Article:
Most homeless alcoholics began drinking while they were still children and became alcohol dependent soon after. This is a profound conclusion based on findings from a quantitative study at Bellevue Hospital in New York City. The detailed insights into chronically homeless, alcohol-dependent patients, helps give a better understanding to a tragic social problem.

Twenty patients were included in the study. The researchers found these individuals are often incapable of escaping the circumstances that have contributed to and perpetuated their problems, including multiple co-occurring disorders. The patients were recruited after repeated emergency department treatment for intoxication. Researchers found the following results:

  1. that all began drinking in childhood or adolescence
  2. thirteen reported having alcoholic parents
  3. thirteen patients reported abuse in their childhood homes
  4. nineteen were forced to leave or chose to leave home by age 18
  5. only one was married
  6. all 20 reported having entered detoxification programs at some point in the past
  7. eleven suffered psychiatric diagnoses in the psychotic, mood or anxiety spectrums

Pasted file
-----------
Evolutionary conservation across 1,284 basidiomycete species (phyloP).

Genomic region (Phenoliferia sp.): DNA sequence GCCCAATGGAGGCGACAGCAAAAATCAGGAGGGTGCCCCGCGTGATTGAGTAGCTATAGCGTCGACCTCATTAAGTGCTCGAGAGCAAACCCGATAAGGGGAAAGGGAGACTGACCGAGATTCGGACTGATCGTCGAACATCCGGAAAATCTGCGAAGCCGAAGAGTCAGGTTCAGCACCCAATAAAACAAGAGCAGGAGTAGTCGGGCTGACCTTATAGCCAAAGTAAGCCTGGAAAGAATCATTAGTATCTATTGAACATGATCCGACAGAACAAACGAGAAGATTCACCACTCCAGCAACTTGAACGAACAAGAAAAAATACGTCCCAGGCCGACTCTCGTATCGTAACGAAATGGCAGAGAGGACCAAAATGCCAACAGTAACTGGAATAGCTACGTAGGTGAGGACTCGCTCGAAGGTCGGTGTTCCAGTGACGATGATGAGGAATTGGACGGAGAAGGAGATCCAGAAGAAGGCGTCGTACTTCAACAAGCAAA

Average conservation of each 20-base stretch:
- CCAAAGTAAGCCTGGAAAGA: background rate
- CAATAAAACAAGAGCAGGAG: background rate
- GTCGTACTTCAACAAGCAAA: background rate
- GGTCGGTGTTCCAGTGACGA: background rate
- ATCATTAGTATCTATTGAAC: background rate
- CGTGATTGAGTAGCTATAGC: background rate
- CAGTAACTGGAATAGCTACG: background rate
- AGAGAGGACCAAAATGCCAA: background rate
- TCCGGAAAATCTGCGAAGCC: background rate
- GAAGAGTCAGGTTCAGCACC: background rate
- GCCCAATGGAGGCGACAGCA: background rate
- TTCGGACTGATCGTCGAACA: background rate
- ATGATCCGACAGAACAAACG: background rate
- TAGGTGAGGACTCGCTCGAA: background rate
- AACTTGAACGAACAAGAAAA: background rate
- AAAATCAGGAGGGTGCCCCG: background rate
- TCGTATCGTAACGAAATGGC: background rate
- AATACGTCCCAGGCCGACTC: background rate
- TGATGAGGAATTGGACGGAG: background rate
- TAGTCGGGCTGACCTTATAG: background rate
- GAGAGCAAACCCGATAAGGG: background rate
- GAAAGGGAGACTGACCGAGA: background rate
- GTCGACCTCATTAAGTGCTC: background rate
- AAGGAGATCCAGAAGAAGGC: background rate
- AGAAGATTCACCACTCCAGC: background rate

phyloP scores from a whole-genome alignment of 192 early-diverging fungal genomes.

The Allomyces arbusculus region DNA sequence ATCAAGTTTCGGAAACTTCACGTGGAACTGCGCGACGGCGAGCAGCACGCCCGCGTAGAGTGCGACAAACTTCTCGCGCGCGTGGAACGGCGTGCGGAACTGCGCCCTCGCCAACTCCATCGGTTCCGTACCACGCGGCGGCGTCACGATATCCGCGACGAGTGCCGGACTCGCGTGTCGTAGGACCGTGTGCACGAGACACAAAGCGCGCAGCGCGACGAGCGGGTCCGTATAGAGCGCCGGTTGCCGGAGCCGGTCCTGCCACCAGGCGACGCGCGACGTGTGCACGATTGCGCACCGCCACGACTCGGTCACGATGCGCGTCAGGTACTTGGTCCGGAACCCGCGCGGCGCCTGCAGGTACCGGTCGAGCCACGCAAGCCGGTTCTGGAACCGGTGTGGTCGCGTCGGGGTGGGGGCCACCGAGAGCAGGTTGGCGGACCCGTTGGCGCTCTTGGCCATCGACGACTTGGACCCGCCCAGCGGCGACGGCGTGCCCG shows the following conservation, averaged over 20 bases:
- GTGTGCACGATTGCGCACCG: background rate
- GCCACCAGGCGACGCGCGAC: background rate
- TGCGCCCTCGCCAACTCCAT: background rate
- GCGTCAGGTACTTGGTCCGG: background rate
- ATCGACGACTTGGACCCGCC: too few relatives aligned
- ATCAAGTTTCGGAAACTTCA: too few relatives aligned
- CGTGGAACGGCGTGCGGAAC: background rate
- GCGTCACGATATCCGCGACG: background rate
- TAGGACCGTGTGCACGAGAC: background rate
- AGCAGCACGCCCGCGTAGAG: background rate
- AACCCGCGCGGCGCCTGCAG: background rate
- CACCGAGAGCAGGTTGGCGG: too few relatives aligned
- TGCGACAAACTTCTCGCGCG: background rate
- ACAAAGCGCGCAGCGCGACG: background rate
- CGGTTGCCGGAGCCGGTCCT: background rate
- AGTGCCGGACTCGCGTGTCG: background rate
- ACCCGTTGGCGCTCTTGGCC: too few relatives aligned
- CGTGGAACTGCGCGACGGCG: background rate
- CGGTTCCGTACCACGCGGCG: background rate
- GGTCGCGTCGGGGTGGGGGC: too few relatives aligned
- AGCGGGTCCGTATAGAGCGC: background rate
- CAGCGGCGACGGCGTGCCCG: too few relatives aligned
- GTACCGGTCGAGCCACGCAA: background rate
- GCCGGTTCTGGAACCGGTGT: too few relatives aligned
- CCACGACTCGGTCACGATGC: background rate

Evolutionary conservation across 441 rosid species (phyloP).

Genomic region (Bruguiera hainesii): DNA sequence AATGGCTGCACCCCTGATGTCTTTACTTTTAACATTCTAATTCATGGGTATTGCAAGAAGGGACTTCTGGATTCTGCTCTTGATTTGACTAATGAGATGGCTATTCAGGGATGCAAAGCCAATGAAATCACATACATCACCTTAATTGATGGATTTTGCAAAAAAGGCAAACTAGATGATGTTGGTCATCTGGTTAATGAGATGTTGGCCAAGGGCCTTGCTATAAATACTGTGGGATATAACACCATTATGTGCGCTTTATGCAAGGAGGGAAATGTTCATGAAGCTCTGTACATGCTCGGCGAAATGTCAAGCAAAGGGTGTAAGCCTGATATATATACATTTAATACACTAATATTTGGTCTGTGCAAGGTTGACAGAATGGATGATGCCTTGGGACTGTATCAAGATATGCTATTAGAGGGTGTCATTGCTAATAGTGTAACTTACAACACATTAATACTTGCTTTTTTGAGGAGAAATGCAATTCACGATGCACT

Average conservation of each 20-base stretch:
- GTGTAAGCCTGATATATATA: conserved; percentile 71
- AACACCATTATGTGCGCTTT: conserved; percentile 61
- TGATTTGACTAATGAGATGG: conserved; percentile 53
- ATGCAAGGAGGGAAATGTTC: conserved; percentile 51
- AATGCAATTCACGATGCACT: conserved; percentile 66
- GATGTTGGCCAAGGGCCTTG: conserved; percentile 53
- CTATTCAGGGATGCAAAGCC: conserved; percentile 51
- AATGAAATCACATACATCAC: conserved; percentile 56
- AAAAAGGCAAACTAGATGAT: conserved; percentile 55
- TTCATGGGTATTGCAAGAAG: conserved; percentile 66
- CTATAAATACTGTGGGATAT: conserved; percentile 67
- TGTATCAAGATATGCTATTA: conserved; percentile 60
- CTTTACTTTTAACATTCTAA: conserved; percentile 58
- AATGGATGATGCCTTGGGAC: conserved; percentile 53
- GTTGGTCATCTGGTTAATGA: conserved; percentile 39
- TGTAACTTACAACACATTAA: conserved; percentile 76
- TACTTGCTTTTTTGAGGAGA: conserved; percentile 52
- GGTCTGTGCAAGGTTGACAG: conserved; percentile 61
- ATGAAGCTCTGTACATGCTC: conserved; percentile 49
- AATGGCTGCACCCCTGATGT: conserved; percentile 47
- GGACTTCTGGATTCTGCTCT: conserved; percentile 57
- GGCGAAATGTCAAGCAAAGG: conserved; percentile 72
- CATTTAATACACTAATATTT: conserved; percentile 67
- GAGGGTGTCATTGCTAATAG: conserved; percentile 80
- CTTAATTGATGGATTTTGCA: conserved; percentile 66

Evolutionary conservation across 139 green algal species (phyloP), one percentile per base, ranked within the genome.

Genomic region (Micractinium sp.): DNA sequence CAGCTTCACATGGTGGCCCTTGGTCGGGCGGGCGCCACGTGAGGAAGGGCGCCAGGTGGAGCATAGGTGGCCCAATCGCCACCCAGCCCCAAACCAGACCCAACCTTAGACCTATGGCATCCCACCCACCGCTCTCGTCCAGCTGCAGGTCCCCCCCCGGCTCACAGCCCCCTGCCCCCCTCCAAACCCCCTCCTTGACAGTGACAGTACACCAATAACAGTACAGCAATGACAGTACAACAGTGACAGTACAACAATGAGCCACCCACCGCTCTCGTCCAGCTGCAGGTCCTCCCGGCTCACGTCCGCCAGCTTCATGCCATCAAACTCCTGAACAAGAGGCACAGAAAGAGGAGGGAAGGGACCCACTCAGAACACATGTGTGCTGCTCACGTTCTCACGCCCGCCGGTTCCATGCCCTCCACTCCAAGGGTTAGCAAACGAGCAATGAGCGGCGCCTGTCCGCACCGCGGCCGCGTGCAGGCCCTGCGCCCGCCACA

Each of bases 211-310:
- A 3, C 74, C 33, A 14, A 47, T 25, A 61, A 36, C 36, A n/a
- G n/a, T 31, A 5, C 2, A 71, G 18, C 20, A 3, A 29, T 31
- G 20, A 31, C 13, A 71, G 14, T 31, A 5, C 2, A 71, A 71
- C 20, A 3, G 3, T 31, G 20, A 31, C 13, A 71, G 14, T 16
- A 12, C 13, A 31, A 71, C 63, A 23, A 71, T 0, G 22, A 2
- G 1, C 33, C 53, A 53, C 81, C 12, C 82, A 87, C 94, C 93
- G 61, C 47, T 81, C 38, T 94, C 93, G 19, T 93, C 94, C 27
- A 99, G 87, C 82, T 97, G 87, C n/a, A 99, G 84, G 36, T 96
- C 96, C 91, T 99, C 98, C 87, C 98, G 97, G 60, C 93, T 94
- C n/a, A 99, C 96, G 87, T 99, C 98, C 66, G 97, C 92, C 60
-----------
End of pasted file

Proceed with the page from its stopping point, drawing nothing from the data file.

8. three were veterans

Study author Ryan McCormack, MD, of New York University School of Medicine in New York, N.Y. said,

“One hundred percent of patients enrolled in the study began drinking alcohol as children, becoming alcohol-dependent shortly thereafter. ┬áIt is difficult to imagine the level of despair these people experience day in and day out, or the all-consuming focus on getting the next drink that overrides even the most basic human survival instinct. Most do not come to my ER voluntarily, but end up there because of public intoxication. The majority of patients in this study consistently left the hospital prior to the completion of medical care.”

Homeless alcoholics have few goals for their future other than finding the next drink. Detox and treatment programs are usually not long enough to address most problems due to high costs and few available beds. This is a growing concern in healthcare for substance abuse and can discourage patients, preventing effective treatment.

“As their capacity to envision a future diminishes, they increasingly lose motivation for personal recovery,” said McCormack. “An alcoholic is first a human being. We hypothesize that more accessible, lower-barrier, patient-centered interventions that support alcohol harm reduction and quality of life improvement can be translated into the emergency department setting and this population.”

The homeless alcoholics is criticized and stigmatized by the public in general. These individuals need understanding and mental health treatment in a long-term residential facility that can specifically address their myriad issues.